This puts me in remembrance of the idea of “fallen” man. And woman. “The woman thou gavest me…” It draws up from the wellspring of my own personal experiences and takes me to that place where I recognized one thing pivotal about the Garden of Eden. The tree was that of the knowledge of good and evil. I ventured to see it as a moment of partaking of the awareness that evil exists, that good exists. But to assume that we would then be equipped to determine which is thus was . . . doubtful, a twist of “truth” for the truth that we cannot arrive at God via the knowledge of good and evil. For to be “like God” via that route, that knowing good is and evil is, is not to be Godly but to be a distortion of divinity, a taking on of “God-likeness” from a narrow view. You cannot, after all, see a whole forest when you are fixated on one tree.
“…the relegation of sexuality and nature to the forces of evil grows out of the belief that strength and clarity of consciousness depend upon cultivating a one-pointed and exclusive mode of attention. This is, in other words, a type of attention which ignores the background in fastening upon the figure, and which grasps the world serially, one thing at a time. Yet this is exactly the meaning of the Hindu-Buddhist term avidya, ignorance, or “ignore-ance,” the basic unconsciousness as a result of which it appears that the universe is a collection of separate things and events.”
No such venture succeeds except in reaching the depths of man and woman’s inability to be naked and unashamed.
It was that point of recognition that put me on a path of seeing Jesus as one who leads us, whether we believe he existed or exists or not at all (or whether he is merely symbolic, a representation of a vital part of transformation), he is one who leads us through and beyond the lies created by awareness of the existence of evil, of good. We are able, by dying to accusations created by judgements in the hellfire of good vs. evil, by dying to distortions of purity able to resurrect that same intrinsic innocence found “in the beginning” and partake of the Tree of Life. We work out our own “salvation” out of the lost realms of fixation and dependence on the knowledge of good and evil. We are redeemed beyond limiting knowledge while we learn how love safeguards our lives against forces truly destructive.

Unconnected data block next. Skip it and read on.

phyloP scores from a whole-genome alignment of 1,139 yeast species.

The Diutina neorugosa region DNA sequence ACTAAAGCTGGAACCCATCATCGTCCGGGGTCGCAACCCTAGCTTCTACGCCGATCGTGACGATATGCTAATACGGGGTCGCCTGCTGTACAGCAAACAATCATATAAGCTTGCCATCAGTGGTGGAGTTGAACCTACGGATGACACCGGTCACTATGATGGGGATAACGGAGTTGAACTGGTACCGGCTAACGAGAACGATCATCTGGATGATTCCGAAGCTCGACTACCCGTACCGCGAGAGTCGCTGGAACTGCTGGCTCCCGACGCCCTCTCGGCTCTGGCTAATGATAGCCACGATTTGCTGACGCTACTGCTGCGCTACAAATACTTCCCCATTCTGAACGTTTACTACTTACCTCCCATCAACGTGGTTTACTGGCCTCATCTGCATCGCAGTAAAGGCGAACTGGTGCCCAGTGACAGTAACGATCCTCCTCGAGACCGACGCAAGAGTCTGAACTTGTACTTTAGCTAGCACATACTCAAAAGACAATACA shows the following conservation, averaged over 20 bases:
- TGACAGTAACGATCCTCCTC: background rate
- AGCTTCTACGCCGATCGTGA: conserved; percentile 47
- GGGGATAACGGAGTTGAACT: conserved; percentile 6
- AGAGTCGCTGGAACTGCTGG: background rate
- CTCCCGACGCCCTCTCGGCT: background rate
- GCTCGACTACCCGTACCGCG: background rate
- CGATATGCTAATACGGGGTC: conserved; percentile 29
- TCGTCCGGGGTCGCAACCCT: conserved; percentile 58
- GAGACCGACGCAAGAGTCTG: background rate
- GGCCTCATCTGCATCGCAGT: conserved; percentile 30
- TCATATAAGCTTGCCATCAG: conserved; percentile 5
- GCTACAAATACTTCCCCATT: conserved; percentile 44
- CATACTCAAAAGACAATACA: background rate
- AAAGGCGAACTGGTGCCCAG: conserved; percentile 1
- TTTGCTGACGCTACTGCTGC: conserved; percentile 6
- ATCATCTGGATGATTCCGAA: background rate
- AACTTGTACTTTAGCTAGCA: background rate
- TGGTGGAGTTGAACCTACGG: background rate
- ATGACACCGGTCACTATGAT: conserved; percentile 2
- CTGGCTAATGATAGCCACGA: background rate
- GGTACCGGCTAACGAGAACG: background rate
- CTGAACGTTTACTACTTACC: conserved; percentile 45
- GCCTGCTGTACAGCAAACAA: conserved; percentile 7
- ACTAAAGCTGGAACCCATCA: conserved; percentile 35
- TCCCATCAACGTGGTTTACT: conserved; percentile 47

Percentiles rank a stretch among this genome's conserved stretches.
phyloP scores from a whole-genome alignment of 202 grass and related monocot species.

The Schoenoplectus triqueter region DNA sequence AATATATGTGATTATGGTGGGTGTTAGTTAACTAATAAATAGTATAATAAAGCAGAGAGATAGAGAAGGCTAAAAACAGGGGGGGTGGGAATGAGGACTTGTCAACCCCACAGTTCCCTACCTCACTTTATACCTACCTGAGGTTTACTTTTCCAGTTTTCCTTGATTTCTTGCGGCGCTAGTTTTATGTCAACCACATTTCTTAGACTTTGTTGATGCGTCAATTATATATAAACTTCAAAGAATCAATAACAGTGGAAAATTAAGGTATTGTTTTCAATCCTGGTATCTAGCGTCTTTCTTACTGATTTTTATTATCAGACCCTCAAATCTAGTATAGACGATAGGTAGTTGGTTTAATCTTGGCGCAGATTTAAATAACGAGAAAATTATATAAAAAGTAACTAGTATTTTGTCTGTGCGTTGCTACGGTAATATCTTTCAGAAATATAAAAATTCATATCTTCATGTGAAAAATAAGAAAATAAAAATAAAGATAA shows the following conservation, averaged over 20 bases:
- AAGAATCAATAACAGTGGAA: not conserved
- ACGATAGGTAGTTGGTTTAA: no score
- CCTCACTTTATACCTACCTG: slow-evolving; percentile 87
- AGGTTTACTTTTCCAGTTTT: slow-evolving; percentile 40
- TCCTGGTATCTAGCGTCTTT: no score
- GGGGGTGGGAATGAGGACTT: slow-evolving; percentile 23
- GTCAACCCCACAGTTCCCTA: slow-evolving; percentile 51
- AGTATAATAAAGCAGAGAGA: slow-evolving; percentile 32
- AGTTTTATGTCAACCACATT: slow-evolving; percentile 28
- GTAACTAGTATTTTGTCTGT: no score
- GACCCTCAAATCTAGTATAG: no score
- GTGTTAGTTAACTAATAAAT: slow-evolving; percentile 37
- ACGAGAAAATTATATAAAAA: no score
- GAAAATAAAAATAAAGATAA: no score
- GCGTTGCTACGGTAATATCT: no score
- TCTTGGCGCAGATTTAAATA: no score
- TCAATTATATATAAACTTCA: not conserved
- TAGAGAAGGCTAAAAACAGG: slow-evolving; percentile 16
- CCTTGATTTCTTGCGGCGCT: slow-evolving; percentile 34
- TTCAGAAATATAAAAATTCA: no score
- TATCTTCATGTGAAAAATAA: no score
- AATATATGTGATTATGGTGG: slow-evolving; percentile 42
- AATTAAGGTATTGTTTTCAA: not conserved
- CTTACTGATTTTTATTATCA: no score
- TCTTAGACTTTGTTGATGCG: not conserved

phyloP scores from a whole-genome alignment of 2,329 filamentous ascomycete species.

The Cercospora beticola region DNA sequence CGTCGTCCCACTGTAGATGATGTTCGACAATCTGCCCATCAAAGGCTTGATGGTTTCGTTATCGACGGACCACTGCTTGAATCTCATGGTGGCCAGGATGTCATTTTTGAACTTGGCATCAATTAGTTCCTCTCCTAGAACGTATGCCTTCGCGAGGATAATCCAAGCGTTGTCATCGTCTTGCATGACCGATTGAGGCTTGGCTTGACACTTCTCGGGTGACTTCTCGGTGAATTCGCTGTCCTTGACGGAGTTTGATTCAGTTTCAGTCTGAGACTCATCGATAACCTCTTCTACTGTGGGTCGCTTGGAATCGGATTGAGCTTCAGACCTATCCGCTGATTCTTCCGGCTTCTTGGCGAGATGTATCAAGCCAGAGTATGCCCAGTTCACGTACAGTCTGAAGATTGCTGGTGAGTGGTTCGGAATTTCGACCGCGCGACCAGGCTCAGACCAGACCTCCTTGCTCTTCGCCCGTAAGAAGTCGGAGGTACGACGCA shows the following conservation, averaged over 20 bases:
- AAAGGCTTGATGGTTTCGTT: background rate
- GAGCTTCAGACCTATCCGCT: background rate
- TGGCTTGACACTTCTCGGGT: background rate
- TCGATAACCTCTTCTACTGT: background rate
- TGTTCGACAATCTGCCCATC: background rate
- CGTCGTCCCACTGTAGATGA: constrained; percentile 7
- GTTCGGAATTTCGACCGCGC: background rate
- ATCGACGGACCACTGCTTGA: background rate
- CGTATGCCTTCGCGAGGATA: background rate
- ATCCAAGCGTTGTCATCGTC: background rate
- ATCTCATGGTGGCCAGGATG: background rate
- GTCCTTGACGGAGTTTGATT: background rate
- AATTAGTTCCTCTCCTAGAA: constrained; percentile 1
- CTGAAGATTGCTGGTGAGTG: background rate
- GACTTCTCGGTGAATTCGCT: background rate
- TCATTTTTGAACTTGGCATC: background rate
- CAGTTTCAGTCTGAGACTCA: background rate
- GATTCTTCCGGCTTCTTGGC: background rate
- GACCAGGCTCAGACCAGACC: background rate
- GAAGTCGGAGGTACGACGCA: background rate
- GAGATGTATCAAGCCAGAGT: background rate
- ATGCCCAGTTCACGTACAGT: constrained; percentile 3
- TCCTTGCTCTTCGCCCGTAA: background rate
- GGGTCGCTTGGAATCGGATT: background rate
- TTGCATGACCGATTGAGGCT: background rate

When we approach nature or sexuality from that idea of having “fallen” or when we approach nature or sexuality in a reaction against that idea, we miss it completely. We have an idol and an emptiness that whispers and cries for deeper, more sustaining feasts beyond comprehension. Rivers of living water . . .